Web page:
How long is seven years in baseball? MLB's 2011 leaders in games played (Prince Fielder), at-bats (Ichiro Suzuki), Wins Above Replacement (Cliff Lee), hits (Adrian Gonzalez and Michael Young) and stolen bases (Michael Bourn) are all out of baseball. Your top home-run hitter was Jose Bautista; your best position player by WAR (Baseball-Reference) was Jacoby Ellsbury. It was a long time ago. Seven years is a lifetime.
MLB teams are always obsessed with team control over players, about having them wrapped up and secured on their club for as long as possible. But here's a fun factoid: Of the top 30 hitters by WAR (FanGraphs) in 2011, only eight are still with the same team now as they were then. (And two of those, Matt Kemp and Jose Reyes, played for other teams in between then and now before returning to the Dodgers and Mets, respectively.) Among the top 30 pitchers, there are only four. Continuity is, in many ways, an illusion.
Thus, this week at The Thirty, we flash forward seven years, to 2025, and attempt to predict, for each MLB team, the player most likely to still be playing for their current team in that season. Some players are simply signed for that long; the Phillies signed Scott Kingery potentially through '26 before this season even though he hadn't made his MLB debut yet. Some players are rookies or prospects who are the foundation of everything their team is trying to do over the next decade. And some are just icons who will end up with a statue by the ballpark someday. Here's a look at the players you should expect to see in the same uniform for the next seven years.
AMERICAN LEAGUE EAST
Vladimir Guerrero Jr., 3B, age 19
The Blue Jays have a lot of questions about their future, but Vlad Jr. will be the foundation they build around.
Yusniel Diaz, OF, age 21
You can breathe easy: Chris Davis is only signed through 2022.
Jesus Sanchez, OF, age 20
Level: Class A Advanced
We went with Sanchez over Willy Adames because he hasn't reached the Majors yet and thus has less service time.
Mookie Betts, RF, age 25
Betts can be a free agent after 2020, but the Red Sox wouldn't let him get away … would they?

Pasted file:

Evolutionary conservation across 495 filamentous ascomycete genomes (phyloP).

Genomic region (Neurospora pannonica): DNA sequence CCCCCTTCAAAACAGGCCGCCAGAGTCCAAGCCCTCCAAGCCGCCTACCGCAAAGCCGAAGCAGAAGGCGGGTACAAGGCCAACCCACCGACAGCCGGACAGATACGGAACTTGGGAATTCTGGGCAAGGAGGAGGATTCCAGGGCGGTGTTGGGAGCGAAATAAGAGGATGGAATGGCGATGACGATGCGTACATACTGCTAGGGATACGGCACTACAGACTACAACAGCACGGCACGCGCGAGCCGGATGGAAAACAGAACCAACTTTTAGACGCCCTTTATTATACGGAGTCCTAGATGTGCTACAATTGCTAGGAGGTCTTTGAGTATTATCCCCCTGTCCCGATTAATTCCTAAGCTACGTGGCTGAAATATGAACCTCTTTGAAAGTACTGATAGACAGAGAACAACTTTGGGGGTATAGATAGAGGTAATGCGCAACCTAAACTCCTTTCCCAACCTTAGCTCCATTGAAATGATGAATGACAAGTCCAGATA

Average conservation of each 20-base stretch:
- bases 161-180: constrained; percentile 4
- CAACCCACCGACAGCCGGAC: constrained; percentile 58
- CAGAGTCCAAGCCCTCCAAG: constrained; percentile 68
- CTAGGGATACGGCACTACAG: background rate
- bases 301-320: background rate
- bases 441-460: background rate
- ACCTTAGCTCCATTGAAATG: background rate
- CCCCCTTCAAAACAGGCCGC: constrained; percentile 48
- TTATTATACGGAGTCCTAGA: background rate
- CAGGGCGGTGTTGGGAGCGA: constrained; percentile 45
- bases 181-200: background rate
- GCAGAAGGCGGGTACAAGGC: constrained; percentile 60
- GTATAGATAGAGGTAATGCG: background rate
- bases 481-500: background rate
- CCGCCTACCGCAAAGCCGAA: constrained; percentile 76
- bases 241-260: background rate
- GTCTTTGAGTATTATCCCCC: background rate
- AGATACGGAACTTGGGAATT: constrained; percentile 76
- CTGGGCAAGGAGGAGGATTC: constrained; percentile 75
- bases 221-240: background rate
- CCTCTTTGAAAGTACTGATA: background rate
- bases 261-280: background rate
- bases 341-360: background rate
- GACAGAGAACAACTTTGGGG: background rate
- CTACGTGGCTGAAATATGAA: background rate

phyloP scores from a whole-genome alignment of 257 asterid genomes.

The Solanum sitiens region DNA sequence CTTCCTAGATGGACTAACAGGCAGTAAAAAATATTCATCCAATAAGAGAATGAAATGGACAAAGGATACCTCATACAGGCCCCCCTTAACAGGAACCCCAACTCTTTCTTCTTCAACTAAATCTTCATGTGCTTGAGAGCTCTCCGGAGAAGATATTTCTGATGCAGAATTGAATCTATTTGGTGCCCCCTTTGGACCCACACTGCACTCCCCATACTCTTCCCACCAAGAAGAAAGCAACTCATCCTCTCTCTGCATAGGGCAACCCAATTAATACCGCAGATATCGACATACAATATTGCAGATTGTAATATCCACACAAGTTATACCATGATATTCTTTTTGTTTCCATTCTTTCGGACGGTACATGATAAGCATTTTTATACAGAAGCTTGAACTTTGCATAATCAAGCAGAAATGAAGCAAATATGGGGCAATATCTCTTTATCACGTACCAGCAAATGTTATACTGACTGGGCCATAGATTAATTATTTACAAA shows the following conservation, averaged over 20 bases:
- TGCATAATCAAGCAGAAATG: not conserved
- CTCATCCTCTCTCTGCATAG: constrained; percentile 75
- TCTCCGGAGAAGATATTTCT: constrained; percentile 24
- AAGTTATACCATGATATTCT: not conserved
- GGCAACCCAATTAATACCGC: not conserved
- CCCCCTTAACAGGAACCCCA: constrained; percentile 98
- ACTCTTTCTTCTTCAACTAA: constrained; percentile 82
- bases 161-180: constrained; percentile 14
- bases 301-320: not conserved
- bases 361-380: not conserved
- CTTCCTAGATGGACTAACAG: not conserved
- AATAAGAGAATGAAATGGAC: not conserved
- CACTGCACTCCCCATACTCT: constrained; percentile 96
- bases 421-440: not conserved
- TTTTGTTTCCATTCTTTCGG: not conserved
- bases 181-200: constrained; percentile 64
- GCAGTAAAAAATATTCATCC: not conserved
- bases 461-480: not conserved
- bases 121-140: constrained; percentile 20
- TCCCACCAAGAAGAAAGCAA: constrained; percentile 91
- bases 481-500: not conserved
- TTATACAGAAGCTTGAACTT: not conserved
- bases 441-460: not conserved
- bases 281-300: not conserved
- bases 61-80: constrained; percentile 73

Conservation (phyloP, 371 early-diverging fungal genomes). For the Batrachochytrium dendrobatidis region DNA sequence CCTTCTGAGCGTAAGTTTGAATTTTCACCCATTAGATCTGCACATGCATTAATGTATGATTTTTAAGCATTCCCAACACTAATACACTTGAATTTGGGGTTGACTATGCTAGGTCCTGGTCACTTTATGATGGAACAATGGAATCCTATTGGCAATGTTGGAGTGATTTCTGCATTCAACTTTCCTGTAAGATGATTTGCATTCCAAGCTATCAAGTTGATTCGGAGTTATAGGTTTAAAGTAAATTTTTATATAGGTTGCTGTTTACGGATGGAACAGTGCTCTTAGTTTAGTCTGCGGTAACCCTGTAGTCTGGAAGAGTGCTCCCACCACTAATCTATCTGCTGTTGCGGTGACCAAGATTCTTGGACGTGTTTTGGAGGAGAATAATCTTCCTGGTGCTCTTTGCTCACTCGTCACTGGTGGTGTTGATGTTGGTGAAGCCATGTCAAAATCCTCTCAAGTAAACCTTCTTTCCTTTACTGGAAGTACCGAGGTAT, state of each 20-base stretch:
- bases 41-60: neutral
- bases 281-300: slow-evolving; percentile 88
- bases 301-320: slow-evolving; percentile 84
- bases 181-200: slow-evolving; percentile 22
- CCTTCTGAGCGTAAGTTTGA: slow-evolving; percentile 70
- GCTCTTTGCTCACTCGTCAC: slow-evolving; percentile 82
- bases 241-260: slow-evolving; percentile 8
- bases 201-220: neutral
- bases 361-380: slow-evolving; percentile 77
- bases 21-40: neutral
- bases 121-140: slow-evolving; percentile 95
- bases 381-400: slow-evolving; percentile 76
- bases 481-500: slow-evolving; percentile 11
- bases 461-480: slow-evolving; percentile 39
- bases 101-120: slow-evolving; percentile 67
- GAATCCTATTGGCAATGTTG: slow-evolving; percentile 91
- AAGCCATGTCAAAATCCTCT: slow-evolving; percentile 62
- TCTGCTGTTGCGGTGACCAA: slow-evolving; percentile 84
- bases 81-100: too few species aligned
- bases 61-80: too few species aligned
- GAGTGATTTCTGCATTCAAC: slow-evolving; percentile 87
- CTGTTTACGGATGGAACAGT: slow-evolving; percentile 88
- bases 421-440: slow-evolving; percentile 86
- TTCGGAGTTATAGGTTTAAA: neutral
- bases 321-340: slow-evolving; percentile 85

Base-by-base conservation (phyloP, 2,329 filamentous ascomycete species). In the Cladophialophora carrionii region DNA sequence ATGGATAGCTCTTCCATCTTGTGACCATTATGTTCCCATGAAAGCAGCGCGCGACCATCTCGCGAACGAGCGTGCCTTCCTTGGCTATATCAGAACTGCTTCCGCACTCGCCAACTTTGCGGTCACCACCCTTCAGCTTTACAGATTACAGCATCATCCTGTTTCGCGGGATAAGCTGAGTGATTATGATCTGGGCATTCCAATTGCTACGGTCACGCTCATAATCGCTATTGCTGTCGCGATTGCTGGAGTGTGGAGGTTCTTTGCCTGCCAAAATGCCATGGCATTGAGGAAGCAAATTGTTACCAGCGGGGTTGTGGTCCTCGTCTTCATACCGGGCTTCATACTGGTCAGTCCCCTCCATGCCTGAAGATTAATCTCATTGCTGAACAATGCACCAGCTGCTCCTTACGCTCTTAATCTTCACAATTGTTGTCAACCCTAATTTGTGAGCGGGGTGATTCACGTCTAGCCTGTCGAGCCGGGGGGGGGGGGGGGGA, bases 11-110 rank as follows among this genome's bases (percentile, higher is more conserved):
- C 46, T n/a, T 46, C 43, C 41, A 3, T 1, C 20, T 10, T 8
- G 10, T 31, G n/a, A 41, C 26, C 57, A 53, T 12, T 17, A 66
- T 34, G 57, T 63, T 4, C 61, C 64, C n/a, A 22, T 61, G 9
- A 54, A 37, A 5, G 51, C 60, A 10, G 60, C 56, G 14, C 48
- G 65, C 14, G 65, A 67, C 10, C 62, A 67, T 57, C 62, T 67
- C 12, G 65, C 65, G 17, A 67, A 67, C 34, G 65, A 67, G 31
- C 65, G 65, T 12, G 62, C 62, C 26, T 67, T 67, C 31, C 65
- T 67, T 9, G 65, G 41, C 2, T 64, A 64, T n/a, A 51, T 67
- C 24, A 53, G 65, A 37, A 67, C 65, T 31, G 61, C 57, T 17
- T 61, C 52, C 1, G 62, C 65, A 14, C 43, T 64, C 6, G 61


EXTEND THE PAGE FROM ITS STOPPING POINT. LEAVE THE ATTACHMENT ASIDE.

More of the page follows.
Giancarlo Stanton, RF, age 28
It's difficult to imagine the Yankees letting Aaron Judge get away after 2022, but it's impossible to imagine anyone else taking on Stanton's contract, which runs through '27 (unless he opts out after '20, which is highly unlikely).
Francisco Lindor, SS, age 24
I feel a little shaky about this one, considering Lindor already turned down a massive extension offer. But if the Indians lose Lindor moving forward, who are they, exactly?
Brady Singer, RHP, age 22
Level: 2018 Draft pick
Singer is the one Royals Top 100 Prospect still a couple of years away from the Majors, which fits our timeline perfectly.
Casey Mize, RHP, age 21
Level: Class A Advanced
Unless, of course, Jose Cabrera finishes in the top 10 of AL MVP Award voting in 2023, in which case he'll be a Tiger through '25.
Jose Berrios, RHP, age 24
It turns out that the answer here, alas, is probably not going to end up being Byron Buxton.
Eloy Jimenez, OF, age 21
Suffice it to say, the White Sox aren't minding watching Jose Quintana's struggles on the North Side.
Michael Trout, CF, age 26 (turns 27 on Tuesday)
Put it this way: If Trout is not, the Angels might as well raze the place.
Jose Altuve, 2B, age 28
Altuve's contract runs through 2024. No way the Astros are ever letting him wear another uniform. (He'll be 35 in '25.)
Matt Chapman, 3B, age 25
Unless they Josh Donaldson him before then. Chapman looks like a perfect A's building block.
Mitch Haniger, RF, age 27
The Mariners are disturbingly old -- you boys better make the playoffs this year -- but Haniger looks like the sort of guy to extend at a discount before he hits arbitration.
Joey Gallo, INF/OF, age 24
Similarly, with the Rangers in a period of transition, betting on Gallo figuring it out and becoming a more complete hitter doesn't seem like the worst idea. He'll be the same age in 2025 as Paul Goldschmidt and J.D. Martinez are now. (And yes, I was tempted to say Bartolo Colon.)
NATIONAL LEAGUE EAST
Ronald Acuna Jr., LF, age 20
Will the Braves have to choose between Acuna and Ozzie Albies long term, or can they keep them both?
Brian Anderson, 3B/RF, age 25
This is a difficult exercise for a team in major transition.
Peter Alonso, 1B, age 23
Your guess is as good as mine, honestly.
Juan Soto, LF, age 19
Still 19, folks.
Scott Kingery, SS/3B, age 24
Unless Kingery is a total washout, the Phillies can extend his contract through 2026.
Christian Yelich, OF, age 26
Yelich seems like such a perfect fit for the Brewers that you can be certain they'll be trying to figure out a way to extend him past 2022.
Paul DeJong, 2B/SS, age 25
DeJong's Spring Training contract extension gives the Cardinals team options on him through 2025.
Kristopher Bryant, 3B, age 26
If Bryant -- the guy who fielded the ball that won the Cubs the World Series -- ever leaves Chicago, something has gone terribly wrong.
Gregory Polanco, RF, age 26
The Pirates have club options on Polanco through 2023 ... he's young enough that it's not crazy to think he sticks around a couple of more years after that.
Joey Votto, 1B, age 34
Votto is signed through 2023, when he will be 40. What's two more years? He'll still be putting up a .400 OBP, I am certain.
Paul Goldschmidt, 1B, age 30
A pretty tough call, actually; Goldschmidt will be 38 in 2025. But who else on this team or in this system is a better bet?
Cody Bellinger, 1B/OF, age 23
Bellinger will turn 30 two weeks before the 2025 non-waiver Trade Deadline.
Buster Posey, C/1B, age 31
Posey can play until he's 38, can't he? He certainly won't be playing for someone else.
Fernando Tatis Jr., SS, age 19
Tatis Jr. just be a little bit older in 2025 than Bryce Harper is now.
Nolan Arenado, 3B, age 27
Only 34 in 2025. If the Rockies can re-sign Arenado, it'll be for much longer than that.